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Hoffmann, R. A wiki for the life sciences where authorship matters. Nature Genetics (2008)

Aquaporin-1, nothing but a water channel.

Aquaporin-1 (AQP1) is a membrane channel that allows rapid water movement driven by a transmembrane osmotic gradient. It was claimed to have a secondary function as a cyclic nucleotide-gated ion channel. However, upon reconstitution into planar bilayers, the ion channel exhibited a 10-fold lower single channel conductance than in Xenopus oocytes and a 100-fold lower open probability (<10(-6)) of doubtful physiological significance (Saparov, S. M., Kozono, D., Rothe, U., Agre, P., and Pohl, P. (2001) J. Biol. Chem. 276, 31515-31520). Investigating AQP1 expressed in human embryonic kidney cells, we now have shown that the discrepancy is not due to alterations of AQP1 properties upon reconstitution into bilayers but rather to regulatory processes of the oocyte expression system that may have been misinterpreted as AQP1 ion channel activity. As confirmed by laser scanning reflection microscopy, from 0.8 to 1.4 x 10(6) AQP1 copies/cell contributed to osmotic cell swelling. The proper plasma membrane localization was confirmed by observing the fluorescence of the N-terminal yellow fluorescent protein tag. Whole-cell patch clamp experiments of wild type or tagged AQP1-expressing cells revealed that neither cGMP nor cAMP mediated ion channel activity. The lack of significant CNG ion channel activity rules out a secondary role of AQP1 water channels in cellular signal transduction.[1]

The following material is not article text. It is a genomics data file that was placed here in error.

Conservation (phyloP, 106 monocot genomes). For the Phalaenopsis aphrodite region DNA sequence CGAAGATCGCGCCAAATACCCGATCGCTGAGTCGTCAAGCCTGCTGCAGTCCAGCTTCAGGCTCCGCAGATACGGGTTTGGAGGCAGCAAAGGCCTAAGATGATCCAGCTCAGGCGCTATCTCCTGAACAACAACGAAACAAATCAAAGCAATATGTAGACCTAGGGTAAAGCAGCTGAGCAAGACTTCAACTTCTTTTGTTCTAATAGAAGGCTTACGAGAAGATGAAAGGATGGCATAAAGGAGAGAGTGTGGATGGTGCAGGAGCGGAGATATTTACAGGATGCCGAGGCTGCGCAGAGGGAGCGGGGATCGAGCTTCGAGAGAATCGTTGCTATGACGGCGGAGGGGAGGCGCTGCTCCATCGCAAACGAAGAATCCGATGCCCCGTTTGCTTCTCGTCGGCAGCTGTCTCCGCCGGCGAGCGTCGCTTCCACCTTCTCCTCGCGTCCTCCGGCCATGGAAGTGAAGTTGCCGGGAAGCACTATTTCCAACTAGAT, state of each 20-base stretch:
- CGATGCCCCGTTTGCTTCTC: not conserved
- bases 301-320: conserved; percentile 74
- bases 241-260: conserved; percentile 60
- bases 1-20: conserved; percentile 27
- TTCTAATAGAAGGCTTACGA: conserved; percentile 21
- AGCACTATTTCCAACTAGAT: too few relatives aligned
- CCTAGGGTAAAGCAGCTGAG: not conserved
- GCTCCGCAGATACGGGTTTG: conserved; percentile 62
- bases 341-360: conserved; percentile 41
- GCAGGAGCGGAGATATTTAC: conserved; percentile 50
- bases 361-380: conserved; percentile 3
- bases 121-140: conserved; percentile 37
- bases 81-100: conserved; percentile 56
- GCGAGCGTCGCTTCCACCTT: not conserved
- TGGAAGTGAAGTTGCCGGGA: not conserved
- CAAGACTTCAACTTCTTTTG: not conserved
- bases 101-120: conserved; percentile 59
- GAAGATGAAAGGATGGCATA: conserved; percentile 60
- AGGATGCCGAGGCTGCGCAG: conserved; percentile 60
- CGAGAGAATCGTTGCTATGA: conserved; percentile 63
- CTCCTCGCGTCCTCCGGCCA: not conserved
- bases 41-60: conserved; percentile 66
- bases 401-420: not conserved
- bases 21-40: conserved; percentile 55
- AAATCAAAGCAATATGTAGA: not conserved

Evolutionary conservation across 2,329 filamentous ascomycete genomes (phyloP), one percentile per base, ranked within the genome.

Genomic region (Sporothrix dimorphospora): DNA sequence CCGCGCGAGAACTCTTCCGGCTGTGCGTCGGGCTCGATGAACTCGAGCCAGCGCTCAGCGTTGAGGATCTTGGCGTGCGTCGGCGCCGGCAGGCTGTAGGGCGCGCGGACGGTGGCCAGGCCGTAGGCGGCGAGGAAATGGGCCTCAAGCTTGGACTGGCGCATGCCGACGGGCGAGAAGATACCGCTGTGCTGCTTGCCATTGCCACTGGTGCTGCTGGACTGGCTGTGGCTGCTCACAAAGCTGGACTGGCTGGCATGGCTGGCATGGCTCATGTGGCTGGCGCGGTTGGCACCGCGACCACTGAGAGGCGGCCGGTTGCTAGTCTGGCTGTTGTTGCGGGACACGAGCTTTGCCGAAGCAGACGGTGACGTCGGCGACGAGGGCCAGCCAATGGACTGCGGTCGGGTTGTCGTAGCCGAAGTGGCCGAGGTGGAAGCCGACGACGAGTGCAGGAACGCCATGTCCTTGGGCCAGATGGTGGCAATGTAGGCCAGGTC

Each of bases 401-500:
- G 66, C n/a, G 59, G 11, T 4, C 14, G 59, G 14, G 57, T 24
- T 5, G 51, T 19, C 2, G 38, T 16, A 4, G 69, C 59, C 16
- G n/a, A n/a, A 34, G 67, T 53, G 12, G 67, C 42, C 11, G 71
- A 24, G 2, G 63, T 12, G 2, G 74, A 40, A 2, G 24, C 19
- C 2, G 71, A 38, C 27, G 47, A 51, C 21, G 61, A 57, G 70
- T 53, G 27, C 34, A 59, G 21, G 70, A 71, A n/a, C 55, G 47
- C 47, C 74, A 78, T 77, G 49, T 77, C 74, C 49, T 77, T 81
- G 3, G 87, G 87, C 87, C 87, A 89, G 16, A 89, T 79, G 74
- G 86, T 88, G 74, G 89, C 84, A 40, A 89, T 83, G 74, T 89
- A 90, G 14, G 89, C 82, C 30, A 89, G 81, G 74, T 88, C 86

1. Aquaporin-1, nothing but a water channel. Tsunoda, S.P., Wiesner, B., Lorenz, D., Rosenthal, W., Pohl, P. J. Biol. Chem. (2004) [Pubmed]
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